Oscar E. Carlstrom, Attorney General, Robert E. Crowe, State’s Attorney, and Merrill F. Wehmhoff, (Edward E. Wilson, of counsel,) for the People.

*94Mr. Justice Duncan

delivered the opinion of the court:

Plaintiff in error was indicted in the criminal court of Cook county for assaulting one Edith Draeger, a female, with intent to ravish and carnally know her. On his plea of not guilty there was a trial by jury. The jury found him guilty, and the court entered judgment on the verdict, sentencing him to the penitentiary after overruling his motion for a new trial. This writ of error is prosecuted by plaintiff in error for a review of the judgment.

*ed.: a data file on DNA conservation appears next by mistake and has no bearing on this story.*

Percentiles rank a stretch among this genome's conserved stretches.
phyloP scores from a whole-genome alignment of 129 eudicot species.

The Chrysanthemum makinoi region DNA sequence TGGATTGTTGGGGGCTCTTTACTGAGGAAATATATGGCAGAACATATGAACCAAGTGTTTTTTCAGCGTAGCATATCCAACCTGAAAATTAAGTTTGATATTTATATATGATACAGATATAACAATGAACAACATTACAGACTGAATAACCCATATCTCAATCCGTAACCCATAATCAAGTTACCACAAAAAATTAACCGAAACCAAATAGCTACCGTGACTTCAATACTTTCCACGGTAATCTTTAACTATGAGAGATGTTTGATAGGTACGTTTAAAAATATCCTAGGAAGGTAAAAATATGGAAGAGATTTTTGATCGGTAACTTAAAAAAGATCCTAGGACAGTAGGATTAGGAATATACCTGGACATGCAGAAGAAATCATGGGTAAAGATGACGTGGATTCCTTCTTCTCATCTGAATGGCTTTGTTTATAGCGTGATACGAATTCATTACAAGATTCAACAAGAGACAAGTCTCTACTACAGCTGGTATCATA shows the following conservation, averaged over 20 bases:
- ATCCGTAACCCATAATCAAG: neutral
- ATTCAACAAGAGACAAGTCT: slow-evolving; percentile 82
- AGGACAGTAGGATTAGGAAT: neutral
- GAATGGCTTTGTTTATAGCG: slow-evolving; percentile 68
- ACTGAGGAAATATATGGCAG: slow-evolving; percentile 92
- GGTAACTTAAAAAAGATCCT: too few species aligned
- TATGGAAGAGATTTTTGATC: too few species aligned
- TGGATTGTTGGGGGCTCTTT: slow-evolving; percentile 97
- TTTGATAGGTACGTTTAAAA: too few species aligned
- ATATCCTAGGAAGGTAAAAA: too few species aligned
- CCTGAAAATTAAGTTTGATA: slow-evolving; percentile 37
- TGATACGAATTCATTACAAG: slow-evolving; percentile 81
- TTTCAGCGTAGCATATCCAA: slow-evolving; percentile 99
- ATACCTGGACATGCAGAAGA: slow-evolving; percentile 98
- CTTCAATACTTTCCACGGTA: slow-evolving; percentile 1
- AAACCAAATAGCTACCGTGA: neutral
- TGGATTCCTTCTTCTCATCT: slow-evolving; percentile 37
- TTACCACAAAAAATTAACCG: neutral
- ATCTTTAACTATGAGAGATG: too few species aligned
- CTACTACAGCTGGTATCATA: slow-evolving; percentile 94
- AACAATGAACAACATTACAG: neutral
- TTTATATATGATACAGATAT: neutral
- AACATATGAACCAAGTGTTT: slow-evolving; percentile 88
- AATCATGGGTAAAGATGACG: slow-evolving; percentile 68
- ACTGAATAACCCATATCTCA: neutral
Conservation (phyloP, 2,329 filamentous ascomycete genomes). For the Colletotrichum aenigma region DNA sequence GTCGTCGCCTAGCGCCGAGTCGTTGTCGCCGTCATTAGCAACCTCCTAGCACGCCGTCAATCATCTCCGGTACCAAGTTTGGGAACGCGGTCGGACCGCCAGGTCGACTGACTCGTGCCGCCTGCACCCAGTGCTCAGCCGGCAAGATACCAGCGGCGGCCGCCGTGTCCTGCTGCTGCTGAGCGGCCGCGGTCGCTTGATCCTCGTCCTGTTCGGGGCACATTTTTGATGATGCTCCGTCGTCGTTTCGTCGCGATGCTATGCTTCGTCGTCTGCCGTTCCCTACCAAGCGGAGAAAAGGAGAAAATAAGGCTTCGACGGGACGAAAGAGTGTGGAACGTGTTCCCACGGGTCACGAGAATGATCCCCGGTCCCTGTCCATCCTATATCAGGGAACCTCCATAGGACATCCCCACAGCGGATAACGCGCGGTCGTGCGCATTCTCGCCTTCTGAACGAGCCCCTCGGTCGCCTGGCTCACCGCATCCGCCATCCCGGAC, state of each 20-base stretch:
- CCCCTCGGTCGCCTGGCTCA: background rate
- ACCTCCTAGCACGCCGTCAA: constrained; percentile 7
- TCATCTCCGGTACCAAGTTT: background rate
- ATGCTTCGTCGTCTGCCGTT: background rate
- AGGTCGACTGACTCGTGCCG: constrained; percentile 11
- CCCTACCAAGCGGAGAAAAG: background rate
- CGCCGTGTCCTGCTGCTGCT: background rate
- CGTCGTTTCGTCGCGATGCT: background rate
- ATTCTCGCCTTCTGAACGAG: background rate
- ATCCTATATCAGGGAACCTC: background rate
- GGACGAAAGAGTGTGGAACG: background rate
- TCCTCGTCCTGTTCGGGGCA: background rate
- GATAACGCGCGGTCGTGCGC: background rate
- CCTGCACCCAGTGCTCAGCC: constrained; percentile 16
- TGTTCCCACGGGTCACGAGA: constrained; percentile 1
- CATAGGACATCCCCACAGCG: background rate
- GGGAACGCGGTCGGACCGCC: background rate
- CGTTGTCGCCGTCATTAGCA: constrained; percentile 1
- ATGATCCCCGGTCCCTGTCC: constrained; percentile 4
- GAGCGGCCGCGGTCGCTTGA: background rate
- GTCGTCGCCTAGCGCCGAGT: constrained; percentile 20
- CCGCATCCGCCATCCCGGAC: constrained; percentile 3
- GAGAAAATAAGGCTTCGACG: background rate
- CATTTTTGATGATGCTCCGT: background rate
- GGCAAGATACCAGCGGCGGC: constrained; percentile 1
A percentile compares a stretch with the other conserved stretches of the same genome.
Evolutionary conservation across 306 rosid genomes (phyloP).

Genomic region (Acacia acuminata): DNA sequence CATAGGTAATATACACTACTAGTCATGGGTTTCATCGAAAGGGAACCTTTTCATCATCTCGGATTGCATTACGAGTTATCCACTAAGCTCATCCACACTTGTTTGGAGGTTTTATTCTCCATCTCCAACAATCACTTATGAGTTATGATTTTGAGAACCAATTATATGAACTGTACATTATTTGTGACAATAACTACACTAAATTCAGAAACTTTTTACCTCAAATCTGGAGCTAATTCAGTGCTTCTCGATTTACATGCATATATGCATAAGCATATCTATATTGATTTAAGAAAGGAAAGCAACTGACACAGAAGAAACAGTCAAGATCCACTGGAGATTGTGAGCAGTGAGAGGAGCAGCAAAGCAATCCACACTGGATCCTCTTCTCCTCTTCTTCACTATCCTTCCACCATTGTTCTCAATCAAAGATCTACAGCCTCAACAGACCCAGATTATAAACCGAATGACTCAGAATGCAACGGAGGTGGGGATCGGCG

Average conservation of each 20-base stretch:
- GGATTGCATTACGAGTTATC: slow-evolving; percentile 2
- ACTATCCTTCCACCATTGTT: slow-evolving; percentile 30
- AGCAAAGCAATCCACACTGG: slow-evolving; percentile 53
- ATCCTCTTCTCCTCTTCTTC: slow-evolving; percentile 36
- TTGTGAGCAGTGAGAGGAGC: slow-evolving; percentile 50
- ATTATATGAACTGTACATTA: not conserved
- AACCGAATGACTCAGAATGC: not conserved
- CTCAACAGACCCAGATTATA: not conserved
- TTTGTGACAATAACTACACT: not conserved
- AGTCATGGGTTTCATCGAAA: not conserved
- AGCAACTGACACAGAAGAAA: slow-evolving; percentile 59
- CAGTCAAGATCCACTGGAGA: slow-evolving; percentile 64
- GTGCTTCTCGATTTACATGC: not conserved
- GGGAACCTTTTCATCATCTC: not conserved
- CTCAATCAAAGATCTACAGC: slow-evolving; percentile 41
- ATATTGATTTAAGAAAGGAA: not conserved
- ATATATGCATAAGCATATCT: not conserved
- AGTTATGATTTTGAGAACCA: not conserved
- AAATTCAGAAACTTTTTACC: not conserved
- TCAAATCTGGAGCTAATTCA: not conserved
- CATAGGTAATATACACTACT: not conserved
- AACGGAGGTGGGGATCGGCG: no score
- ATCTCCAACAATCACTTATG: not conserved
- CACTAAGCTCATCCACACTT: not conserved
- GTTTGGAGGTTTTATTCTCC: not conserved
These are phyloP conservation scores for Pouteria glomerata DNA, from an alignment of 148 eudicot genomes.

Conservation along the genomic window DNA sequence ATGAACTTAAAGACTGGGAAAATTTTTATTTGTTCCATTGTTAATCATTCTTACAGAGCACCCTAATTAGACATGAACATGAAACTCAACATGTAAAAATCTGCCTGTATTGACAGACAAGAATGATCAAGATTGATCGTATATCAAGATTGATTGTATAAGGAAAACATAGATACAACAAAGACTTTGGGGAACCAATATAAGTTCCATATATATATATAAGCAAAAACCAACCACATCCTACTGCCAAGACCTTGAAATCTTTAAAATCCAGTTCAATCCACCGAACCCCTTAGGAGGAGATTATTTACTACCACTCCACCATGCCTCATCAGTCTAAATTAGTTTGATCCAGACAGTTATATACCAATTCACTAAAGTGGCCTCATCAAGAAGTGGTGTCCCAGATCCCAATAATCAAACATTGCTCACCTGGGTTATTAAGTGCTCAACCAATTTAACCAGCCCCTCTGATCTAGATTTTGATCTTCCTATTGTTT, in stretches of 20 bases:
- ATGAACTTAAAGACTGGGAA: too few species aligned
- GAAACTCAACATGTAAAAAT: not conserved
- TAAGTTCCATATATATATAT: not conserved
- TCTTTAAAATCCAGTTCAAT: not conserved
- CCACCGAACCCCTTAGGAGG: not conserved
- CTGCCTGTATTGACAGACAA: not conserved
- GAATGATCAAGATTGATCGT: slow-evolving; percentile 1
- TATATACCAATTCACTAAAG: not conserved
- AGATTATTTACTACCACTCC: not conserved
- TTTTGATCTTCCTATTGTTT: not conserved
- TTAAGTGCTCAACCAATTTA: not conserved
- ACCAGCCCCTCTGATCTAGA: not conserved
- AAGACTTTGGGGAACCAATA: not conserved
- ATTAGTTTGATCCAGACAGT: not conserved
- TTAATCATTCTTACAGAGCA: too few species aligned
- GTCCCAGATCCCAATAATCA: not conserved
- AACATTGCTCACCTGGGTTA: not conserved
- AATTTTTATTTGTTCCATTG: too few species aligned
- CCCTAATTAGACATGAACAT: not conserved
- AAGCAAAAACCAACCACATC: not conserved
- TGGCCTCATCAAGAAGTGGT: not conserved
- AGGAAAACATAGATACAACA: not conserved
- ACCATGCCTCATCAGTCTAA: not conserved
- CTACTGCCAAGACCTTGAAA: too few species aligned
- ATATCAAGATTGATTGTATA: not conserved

Plaintiff in error asks for a reversal of the judgment on three alleged grounds: (1) That the court erred in admitting incompetent evidence against him; (2) the court erred in overruling his motion for a new trial; and (3) the verdict is not sustained by the evidence.